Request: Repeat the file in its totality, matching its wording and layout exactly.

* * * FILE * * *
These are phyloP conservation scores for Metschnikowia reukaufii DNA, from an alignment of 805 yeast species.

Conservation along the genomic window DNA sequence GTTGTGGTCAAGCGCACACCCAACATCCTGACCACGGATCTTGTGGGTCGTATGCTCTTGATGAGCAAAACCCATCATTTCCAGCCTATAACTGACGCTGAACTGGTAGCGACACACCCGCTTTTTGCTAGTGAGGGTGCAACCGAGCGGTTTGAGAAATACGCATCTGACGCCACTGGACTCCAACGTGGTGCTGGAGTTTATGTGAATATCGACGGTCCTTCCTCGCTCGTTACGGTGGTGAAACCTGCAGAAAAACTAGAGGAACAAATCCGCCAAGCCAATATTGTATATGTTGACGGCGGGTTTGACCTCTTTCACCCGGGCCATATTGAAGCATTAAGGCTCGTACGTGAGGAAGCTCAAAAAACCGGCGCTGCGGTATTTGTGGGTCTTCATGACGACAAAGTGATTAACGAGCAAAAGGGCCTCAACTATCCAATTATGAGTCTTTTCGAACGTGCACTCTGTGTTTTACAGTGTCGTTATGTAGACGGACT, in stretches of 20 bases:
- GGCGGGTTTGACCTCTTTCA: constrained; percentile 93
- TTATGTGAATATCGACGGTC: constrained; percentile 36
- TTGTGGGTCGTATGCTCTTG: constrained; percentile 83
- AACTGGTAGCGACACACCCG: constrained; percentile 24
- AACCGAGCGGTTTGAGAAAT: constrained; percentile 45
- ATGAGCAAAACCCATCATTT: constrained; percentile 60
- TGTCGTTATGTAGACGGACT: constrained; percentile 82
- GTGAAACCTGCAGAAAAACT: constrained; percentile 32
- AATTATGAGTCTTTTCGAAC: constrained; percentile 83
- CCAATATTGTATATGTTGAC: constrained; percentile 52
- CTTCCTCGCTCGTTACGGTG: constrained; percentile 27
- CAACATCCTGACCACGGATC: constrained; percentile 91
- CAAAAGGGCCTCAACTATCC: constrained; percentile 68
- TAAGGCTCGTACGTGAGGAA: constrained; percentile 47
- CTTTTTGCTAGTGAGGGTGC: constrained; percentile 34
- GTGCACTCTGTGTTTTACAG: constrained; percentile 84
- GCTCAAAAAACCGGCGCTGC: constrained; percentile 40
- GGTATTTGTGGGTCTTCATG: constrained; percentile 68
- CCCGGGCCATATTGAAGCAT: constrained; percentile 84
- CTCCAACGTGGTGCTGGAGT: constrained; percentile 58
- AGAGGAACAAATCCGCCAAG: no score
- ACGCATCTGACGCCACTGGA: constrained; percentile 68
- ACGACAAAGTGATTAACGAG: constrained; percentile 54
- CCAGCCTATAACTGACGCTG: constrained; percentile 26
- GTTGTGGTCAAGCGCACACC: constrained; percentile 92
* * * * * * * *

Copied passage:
These are phyloP conservation scores for Metschnikowia reukaufii DNA, from an alignment of 805 yeast species.

Conservation along the genomic window DNA sequence GTTGTGGTCAAGCGCACACCCAACATCCTGACCACGGATCTTGTGGGTCGTATGCTCTTGATGAGCAAAACCCATCATTTCCAGCCTATAACTGACGCTGAACTGGTAGCGACACACCCGCTTTTTGCTAGTGAGGGTGCAACCGAGCGGTTTGAGAAATACGCATCTGACGCCACTGGACTCCAACGTGGTGCTGGAGTTTATGTGAATATCGACGGTCCTTCCTCGCTCGTTACGGTGGTGAAACCTGCAGAAAAACTAGAGGAACAAATCCGCCAAGCCAATATTGTATATGTTGACGGCGGGTTTGACCTCTTTCACCCGGGCCATATTGAAGCATTAAGGCTCGTACGTGAGGAAGCTCAAAAAACCGGCGCTGCGGTATTTGTGGGTCTTCATGACGACAAAGTGATTAACGAGCAAAAGGGCCTCAACTATCCAATTATGAGTCTTTTCGAACGTGCACTCTGTGTTTTACAGTGTCGTTATGTAGACGGACT, in stretches of 20 bases:
- GGCGGGTTTGACCTCTTTCA: constrained; percentile 93
- TTATGTGAATATCGACGGTC: constrained; percentile 36
- TTGTGGGTCGTATGCTCTTG: constrained; percentile 83
- AACTGGTAGCGACACACCCG: constrained; percentile 24
- AACCGAGCGGTTTGAGAAAT: constrained; percentile 45
- ATGAGCAAAACCCATCATTT: constrained; percentile 60
- TGTCGTTATGTAGACGGACT: constrained; percentile 82
- GTGAAACCTGCAGAAAAACT: constrained; percentile 32
- AATTATGAGTCTTTTCGAAC: constrained; percentile 83
- CCAATATTGTATATGTTGAC: constrained; percentile 52
- CTTCCTCGCTCGTTACGGTG: constrained; percentile 27
- CAACATCCTGACCACGGATC: constrained; percentile 91
- CAAAAGGGCCTCAACTATCC: constrained; percentile 68
- TAAGGCTCGTACGTGAGGAA: constrained; percentile 47
- CTTTTTGCTAGTGAGGGTGC: constrained; percentile 34
- GTGCACTCTGTGTTTTACAG: constrained; percentile 84
- GCTCAAAAAACCGGCGCTGC: constrained; percentile 40
- GGTATTTGTGGGTCTTCATG: constrained; percentile 68
- CCCGGGCCATATTGAAGCAT: constrained; percentile 84
- CTCCAACGTGGTGCTGGAGT: constrained; percentile 58
- AGAGGAACAAATCCGCCAAG: no score
- ACGCATCTGACGCCACTGGA: constrained; percentile 68
- ACGACAAAGTGATTAACGAG: constrained; percentile 54
- CCAGCCTATAACTGACGCTG: constrained; percentile 26
- GTTGTGGTCAAGCGCACACC: constrained; percentile 92